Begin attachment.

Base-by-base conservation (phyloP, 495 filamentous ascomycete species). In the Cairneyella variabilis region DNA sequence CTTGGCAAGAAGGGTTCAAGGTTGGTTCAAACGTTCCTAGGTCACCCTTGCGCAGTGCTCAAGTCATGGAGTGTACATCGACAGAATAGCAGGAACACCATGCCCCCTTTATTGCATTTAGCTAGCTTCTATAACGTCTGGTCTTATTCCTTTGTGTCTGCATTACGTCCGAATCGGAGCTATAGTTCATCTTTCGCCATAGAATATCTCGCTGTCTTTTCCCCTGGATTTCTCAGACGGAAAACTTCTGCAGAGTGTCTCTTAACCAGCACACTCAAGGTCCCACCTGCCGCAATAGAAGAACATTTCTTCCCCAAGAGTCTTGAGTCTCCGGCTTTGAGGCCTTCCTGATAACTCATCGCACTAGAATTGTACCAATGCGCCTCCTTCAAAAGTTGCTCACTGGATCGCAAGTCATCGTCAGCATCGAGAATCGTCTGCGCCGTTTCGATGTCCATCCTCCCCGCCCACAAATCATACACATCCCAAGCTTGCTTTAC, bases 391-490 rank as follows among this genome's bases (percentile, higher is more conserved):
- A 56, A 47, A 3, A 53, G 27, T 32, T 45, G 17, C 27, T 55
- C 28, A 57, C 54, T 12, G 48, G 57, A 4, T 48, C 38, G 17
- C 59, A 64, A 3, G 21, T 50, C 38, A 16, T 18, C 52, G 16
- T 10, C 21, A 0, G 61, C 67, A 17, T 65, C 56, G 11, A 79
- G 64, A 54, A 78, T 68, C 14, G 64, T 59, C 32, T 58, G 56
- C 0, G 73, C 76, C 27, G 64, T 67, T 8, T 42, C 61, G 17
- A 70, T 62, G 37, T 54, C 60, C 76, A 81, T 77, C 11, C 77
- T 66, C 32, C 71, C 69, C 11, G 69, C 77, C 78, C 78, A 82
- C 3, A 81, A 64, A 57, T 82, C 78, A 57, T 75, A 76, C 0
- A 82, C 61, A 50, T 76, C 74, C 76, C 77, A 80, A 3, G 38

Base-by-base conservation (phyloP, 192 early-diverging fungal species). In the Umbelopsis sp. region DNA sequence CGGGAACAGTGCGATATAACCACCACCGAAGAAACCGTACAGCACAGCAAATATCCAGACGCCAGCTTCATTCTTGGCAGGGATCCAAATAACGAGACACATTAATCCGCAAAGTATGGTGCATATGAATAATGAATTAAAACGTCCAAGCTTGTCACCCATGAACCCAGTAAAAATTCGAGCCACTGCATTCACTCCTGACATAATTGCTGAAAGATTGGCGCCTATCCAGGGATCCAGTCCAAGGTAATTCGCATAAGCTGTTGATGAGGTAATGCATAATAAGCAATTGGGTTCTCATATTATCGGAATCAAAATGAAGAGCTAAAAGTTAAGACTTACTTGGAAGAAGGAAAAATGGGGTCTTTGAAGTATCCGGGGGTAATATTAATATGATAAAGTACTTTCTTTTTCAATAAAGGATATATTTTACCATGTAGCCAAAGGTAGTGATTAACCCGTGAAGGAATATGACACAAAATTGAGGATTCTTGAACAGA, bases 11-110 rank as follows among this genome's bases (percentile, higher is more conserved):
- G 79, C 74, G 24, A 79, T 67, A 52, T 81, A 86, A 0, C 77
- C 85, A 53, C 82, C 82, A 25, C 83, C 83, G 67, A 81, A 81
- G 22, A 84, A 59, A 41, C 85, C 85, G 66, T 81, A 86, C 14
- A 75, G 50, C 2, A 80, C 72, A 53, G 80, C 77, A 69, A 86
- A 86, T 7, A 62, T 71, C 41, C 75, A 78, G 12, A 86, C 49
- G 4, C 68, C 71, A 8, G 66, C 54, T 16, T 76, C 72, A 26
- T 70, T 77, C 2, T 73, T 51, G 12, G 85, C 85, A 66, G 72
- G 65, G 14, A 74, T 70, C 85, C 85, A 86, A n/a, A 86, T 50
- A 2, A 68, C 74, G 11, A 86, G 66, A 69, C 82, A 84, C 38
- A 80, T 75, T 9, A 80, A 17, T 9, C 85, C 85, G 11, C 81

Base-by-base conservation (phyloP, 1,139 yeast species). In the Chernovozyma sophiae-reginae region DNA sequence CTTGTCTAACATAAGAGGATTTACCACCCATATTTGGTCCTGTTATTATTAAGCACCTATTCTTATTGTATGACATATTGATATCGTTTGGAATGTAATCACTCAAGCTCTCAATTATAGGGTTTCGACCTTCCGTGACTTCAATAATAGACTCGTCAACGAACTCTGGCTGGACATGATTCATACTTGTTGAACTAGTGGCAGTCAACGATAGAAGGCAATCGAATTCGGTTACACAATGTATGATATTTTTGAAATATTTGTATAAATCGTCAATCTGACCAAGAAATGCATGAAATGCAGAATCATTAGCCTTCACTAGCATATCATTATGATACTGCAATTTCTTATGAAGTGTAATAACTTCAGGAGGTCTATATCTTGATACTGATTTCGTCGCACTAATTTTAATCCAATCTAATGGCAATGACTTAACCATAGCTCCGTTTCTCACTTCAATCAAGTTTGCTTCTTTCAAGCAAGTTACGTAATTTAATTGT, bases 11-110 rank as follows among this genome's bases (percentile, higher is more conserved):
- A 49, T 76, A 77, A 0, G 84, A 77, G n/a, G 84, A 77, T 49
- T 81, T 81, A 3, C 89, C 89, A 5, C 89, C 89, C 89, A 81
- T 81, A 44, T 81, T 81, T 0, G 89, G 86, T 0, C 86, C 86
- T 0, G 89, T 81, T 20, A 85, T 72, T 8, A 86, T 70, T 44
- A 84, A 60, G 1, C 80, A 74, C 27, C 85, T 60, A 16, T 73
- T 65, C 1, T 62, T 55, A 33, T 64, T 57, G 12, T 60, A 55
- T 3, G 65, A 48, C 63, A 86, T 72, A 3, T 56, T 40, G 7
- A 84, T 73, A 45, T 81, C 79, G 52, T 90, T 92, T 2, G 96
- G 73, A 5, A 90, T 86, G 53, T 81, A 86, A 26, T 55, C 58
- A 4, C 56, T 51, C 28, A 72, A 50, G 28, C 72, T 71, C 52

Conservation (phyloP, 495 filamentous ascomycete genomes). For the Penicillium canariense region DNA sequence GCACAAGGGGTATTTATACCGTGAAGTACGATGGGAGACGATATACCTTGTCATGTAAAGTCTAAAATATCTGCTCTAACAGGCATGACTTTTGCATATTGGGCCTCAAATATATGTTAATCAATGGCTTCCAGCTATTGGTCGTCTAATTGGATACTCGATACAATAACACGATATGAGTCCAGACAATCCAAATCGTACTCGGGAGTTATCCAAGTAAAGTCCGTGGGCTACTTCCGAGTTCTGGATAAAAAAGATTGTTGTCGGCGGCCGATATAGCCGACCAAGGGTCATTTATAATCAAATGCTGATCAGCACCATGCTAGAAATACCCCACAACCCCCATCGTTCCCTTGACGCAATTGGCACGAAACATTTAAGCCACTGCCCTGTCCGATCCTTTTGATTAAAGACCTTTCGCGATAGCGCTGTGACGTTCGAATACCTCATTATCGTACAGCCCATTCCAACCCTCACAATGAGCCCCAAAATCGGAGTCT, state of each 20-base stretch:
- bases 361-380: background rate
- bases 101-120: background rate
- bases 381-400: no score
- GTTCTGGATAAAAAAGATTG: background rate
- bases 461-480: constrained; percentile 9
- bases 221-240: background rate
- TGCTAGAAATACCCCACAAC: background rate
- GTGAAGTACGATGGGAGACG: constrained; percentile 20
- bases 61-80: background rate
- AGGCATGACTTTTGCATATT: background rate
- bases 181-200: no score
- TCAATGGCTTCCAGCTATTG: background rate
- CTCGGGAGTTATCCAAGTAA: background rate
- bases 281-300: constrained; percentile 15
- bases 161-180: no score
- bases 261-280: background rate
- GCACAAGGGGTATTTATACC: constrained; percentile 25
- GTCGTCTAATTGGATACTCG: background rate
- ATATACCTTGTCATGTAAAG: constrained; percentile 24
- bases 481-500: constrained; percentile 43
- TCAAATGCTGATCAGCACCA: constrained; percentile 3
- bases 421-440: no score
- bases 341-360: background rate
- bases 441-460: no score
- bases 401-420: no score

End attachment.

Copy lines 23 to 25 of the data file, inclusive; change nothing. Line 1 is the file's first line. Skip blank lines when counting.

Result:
Base-by-base conservation (phyloP, 1,139 yeast species). In the Chernovozyma sophiae-reginae region DNA sequence CTTGTCTAACATAAGAGGATTTACCACCCATATTTGGTCCTGTTATTATTAAGCACCTATTCTTATTGTATGACATATTGATATCGTTTGGAATGTAATCACTCAAGCTCTCAATTATAGGGTTTCGACCTTCCGTGACTTCAATAATAGACTCGTCAACGAACTCTGGCTGGACATGATTCATACTTGTTGAACTAGTGGCAGTCAACGATAGAAGGCAATCGAATTCGGTTACACAATGTATGATATTTTTGAAATATTTGTATAAATCGTCAATCTGACCAAGAAATGCATGAAATGCAGAATCATTAGCCTTCACTAGCATATCATTATGATACTGCAATTTCTTATGAAGTGTAATAACTTCAGGAGGTCTATATCTTGATACTGATTTCGTCGCACTAATTTTAATCCAATCTAATGGCAATGACTTAACCATAGCTCCGTTTCTCACTTCAATCAAGTTTGCTTCTTTCAAGCAAGTTACGTAATTTAATTGT, bases 11-110 rank as follows among this genome's bases (percentile, higher is more conserved):
- A 49, T 76, A 77, A 0, G 84, A 77, G n/a, G 84, A 77, T 49
- T 81, T 81, A 3, C 89, C 89, A 5, C 89, C 89, C 89, A 81